EPA to Reject Confidentiality Claims for Chemical Identity Starting Aug. 25th

[tweetmeme]Starting August 25th, Environmental Protection Agency (EPA) will likely reject all confidentiality claims for chemical identity in health and safety studies. 

As it stands now, submitters may claim confidentiality for proprietary information within a Toxic Substances Control Act (TSCA) submission — but should submit a detailed written explanation to substantiate all confidential business information (CBI) claims.  Also, submitters must submit a sanitized or “cleaned-up” copy of the submission for placement in the TSCA Public Docket.

Back on January 21, 2010, EPA announced this new policy in order to increase the public’s access to information on chemicals. EPA stated its intention to reject a certain type of confidentiality claim, known as Confidential Business Information (CBI), on the identity of chemicals.

For the first time in a long time, EPA will systematically review all confidentiality claims pertaining to chemical identity in any industry submissions of health and safety studies and associated data.  Such claims are routinely asserted in submissions of health and safety data under TSCA section 4 (for test rules), section 5 (for new chemicals and new uses of existing chemicals), section 8(d) (for call-ins of health and safety studies), and section 8(e) (for mandatory reporting of substantial risk information).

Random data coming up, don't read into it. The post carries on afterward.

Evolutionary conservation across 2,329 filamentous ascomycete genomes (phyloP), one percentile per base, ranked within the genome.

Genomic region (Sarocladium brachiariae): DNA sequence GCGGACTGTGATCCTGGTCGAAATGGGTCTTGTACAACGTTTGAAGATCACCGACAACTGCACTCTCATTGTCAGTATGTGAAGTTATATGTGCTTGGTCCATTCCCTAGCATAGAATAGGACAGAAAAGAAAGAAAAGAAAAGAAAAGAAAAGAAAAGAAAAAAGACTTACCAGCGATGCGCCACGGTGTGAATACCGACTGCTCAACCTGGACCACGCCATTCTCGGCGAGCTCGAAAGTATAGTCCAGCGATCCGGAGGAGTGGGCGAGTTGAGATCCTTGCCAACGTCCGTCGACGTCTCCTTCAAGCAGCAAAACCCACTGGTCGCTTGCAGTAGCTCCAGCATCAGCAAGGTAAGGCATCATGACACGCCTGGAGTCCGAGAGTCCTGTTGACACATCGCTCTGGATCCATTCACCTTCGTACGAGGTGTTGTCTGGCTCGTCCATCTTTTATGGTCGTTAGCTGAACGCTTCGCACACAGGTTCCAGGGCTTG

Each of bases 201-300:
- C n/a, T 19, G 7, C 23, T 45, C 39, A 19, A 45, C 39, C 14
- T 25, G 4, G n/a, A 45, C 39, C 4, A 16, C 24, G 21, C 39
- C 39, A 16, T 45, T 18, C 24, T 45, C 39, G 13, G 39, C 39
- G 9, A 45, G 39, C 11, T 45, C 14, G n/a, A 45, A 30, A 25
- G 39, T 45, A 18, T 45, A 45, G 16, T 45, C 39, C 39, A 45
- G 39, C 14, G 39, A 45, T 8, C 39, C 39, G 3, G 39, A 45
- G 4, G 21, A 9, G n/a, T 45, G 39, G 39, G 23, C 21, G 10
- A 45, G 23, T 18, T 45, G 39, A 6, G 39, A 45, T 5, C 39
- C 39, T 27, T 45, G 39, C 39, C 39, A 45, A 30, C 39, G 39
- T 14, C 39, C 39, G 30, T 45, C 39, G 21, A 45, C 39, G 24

Arguably the most contentious assertions come in with section 8(e) submissions.  EPA statistics indicate that, over the last 3 years, more than 40% of such 8(e) notices claim the chemical identity to be confidential. 

EPA states that it intends to respond to certain confidentiality claims regarding chemical identities in health and safety studies and in data from health and safety studies with a determination letter; “that such information is clearly not entitled to confidential treatment.” At this time, EPA says it expects to issue determination letters when the chemical identity claimed as confidential:

  1. Was submitted as part of a health and safety study, or of data from a health and safety study, submitted under TSCA that is subject to TSCA Section 14(b)(1).
  2. Does not explicitly contain process information.
  3. Does not reveal data disclosing the portion of the mixture comprised by any of the chemical substances in the mixture.

According to the EPA they are taking these steps to improve the transparency of chemical information.  Earlier EPA determined that some information previously held confidential would no longer be, and they also put the public portion of the TSCA Inventory on the internet for free availability for all (previously you had to purchase access through private vendors).


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